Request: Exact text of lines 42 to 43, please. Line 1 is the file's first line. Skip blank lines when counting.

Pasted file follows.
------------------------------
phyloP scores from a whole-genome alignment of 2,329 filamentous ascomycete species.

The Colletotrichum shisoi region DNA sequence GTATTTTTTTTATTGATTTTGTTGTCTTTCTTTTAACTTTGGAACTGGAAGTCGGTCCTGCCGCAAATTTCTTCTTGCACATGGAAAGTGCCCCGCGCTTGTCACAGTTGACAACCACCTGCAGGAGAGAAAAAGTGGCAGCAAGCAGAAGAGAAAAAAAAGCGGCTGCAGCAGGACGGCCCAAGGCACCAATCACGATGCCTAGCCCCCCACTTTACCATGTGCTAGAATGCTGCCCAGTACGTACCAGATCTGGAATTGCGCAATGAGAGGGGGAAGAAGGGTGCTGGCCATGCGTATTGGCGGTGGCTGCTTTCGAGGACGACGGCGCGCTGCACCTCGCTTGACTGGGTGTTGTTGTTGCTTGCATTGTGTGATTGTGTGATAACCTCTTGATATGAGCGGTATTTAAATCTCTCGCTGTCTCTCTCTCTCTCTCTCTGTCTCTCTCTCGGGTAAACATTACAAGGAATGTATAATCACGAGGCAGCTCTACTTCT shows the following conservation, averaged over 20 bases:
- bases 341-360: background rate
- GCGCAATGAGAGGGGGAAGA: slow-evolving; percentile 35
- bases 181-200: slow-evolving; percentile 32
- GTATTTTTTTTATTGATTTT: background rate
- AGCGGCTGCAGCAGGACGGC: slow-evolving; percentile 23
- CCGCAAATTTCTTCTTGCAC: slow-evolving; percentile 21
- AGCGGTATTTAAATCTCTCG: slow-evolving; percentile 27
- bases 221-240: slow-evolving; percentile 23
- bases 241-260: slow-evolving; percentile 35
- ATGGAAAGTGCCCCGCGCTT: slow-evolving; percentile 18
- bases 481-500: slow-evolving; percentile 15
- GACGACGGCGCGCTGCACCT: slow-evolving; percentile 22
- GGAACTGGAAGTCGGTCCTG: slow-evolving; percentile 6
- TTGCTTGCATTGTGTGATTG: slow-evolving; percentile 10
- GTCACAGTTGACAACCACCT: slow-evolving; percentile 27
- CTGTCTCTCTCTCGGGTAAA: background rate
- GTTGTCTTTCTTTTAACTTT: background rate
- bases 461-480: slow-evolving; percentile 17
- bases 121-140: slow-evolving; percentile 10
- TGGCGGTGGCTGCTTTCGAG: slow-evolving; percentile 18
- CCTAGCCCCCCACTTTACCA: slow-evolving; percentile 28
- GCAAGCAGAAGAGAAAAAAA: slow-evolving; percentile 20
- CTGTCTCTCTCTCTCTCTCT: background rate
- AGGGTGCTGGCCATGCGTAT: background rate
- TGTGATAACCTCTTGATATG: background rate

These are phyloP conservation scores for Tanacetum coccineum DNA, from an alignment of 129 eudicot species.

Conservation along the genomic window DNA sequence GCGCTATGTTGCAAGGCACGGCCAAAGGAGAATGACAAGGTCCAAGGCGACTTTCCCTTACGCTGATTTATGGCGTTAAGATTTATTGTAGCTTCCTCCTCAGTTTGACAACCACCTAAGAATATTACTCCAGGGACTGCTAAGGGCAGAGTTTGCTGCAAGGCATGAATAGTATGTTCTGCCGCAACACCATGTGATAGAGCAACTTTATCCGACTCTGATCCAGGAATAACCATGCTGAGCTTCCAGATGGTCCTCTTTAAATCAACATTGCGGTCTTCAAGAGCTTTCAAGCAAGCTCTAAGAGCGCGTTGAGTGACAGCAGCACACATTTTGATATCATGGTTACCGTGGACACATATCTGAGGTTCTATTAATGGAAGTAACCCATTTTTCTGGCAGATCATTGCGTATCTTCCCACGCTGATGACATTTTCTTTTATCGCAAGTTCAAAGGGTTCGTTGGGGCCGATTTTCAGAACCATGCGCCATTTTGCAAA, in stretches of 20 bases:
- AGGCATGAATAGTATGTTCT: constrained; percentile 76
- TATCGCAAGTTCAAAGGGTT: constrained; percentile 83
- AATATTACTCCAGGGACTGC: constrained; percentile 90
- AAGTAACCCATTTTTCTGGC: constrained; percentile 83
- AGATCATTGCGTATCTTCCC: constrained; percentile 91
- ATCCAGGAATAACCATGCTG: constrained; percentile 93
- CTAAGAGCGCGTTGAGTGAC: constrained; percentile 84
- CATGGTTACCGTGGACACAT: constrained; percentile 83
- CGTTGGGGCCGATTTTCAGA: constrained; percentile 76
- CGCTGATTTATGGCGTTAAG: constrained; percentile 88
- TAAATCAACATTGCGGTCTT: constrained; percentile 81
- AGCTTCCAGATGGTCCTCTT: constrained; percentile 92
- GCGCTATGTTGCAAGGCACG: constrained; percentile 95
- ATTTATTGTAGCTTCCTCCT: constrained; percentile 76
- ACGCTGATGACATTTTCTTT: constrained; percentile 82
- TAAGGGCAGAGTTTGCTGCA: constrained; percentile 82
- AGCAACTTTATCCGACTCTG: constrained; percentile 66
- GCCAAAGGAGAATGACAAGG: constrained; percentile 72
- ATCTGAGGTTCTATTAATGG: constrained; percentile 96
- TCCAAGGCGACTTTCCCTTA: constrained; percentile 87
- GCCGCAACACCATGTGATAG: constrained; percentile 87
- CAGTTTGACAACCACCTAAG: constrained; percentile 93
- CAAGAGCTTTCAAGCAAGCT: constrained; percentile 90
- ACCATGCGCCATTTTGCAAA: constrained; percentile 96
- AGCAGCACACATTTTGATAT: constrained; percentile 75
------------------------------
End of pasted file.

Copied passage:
- GCGCTATGTTGCAAGGCACG: constrained; percentile 95
- ATTTATTGTAGCTTCCTCCT: constrained; percentile 76